African Myths, Busted

We’re all guilty of some stereotypes about Africa – I’ve never been there and I can assure you I have my own, mostly based on literature and my academic interests in development studies. That’s not the problem, but we should ask ourselves why. This powerful video confronts them spectacularly and challenges many of the most common ones.

I’m surprised so many ridiculous myths about what Africans live, work and play like are so powerful, and so monochromatic.

For a continent the size of the US, China, India, Japan, Eastern Europe, UK and eight other European countries combined, the fact that there are still only a handful of images of its life and people is outrageous.


I hope you enjoy this thought-provoking video and its message. It’s high time we started a proper series of conversations about why we are painting an entire continent with one stereotype (and let’s not shy away from the racism inherent in all of these assumptions) and thinking nothing of it.



  1. Clearly a mind opening video … and it emphatically states that the rest of the world has been lazy in getting to know Africa. Somewhat thin on the details, but that obviously is not the video’s purpose. How would you suggest we go about learning more about the real Africa?


    1. Absolutely. I think it serves as a good introduction to why an entire continent can’t be generalised.

      There are some really great news sources around, like New African (, This is Africa (, SABC ( and News from Africa (

      I also find Al Jazeera (, – and they also have a very good section on poverty, which is global in focus, NPR (, France 24 ( and the NYT ( often have very good reportage on the continent, since many of their journalists have either lived there or reported on Africa for decades and understand the different cultures well. NYT actually has different ‘Topic’ pages on each country, which you can see here:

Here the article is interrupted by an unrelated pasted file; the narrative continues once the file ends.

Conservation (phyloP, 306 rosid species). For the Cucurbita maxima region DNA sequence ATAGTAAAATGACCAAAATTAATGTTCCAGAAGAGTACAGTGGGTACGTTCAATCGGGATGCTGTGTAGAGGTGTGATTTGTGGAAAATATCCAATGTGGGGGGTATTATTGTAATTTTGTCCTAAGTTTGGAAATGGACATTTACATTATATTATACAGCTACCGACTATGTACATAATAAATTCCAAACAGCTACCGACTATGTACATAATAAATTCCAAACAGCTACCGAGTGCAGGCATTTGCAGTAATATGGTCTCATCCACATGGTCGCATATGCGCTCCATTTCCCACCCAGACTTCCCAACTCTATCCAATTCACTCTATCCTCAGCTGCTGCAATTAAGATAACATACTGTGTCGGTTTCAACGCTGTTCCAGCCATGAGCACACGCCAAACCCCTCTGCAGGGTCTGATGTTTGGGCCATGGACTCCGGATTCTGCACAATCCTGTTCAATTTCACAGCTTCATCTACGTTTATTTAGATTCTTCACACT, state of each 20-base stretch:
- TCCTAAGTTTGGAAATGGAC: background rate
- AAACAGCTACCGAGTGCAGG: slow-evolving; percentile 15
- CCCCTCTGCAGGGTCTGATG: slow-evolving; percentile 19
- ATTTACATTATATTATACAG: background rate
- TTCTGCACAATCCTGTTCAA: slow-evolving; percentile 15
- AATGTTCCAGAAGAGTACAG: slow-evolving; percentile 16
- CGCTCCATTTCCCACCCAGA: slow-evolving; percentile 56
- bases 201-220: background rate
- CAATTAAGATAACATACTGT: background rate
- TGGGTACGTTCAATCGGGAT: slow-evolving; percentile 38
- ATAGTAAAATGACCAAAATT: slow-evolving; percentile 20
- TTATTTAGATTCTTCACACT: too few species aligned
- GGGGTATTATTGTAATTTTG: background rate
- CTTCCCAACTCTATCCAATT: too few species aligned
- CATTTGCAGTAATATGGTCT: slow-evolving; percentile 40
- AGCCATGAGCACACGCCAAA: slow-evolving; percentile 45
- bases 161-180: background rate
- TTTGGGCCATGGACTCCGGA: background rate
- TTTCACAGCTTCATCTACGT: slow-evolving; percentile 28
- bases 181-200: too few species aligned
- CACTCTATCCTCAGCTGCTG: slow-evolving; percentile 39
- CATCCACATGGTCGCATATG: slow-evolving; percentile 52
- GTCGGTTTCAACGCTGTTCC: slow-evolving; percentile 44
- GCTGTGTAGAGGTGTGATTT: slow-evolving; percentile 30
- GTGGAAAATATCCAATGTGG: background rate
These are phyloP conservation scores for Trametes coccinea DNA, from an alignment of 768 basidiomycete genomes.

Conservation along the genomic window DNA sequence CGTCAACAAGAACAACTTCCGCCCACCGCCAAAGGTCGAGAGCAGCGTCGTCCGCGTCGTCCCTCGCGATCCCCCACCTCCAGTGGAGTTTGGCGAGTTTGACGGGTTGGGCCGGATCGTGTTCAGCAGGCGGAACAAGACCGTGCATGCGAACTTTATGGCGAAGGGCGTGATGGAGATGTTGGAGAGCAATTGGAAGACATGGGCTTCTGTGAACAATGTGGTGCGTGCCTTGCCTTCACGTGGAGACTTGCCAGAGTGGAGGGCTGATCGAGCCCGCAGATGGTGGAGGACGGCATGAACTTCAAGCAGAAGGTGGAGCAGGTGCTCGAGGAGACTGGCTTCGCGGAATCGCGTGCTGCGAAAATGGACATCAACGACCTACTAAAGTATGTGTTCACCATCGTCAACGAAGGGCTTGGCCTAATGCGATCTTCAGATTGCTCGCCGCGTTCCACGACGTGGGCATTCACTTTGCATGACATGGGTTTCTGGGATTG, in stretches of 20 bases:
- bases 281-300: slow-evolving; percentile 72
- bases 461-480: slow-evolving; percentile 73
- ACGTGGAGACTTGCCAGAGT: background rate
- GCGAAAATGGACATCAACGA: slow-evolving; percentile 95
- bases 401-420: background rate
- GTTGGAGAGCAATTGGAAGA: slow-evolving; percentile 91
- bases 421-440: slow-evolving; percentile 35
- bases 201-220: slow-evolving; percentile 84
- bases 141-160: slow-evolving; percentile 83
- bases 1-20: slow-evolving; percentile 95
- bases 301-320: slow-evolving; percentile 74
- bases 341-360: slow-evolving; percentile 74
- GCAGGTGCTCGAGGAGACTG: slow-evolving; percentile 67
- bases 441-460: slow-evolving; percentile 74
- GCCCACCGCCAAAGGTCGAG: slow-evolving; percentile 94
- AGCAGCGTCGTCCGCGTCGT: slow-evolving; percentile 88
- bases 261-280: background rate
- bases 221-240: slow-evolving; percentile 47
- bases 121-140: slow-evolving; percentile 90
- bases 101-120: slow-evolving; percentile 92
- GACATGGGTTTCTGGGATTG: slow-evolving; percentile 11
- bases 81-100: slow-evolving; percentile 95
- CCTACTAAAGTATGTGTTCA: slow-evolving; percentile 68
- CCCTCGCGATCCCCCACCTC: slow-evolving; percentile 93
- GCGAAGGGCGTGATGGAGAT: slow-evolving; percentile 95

The Guardian has a very good section on Africa, though there is a risk of paternalism in their writing – it all depends on the journalist, so sometimes it’s a real miss and very patronising, while others are very strong writers who speak about many different topics, rather than just about how people are ‘helping themselves’.

      Having said that though, this is also a great blog:

      I also enjoy blogs from writers on the continent, though for some of these, the backing is either dubious – DHL sponsors a blog for example – or it’s clearly a front for a Western news organisation, to help them seem more ‘connected on the ground’. Here are some good ones though: (despite being connected to Western news groups, I like this one)

      And African news sites are also great, like this:

      There are also some incredible books on the topic, with Martin Meredith’s ‘The State of Africa’ a great starting point for understanding the history of the entire continent and how its countries are related. From there, I can recommend further books and journal articles to learn more about the academic side of different countries and regions of Africa.

      Enjoy! Are you sorry you asked?!


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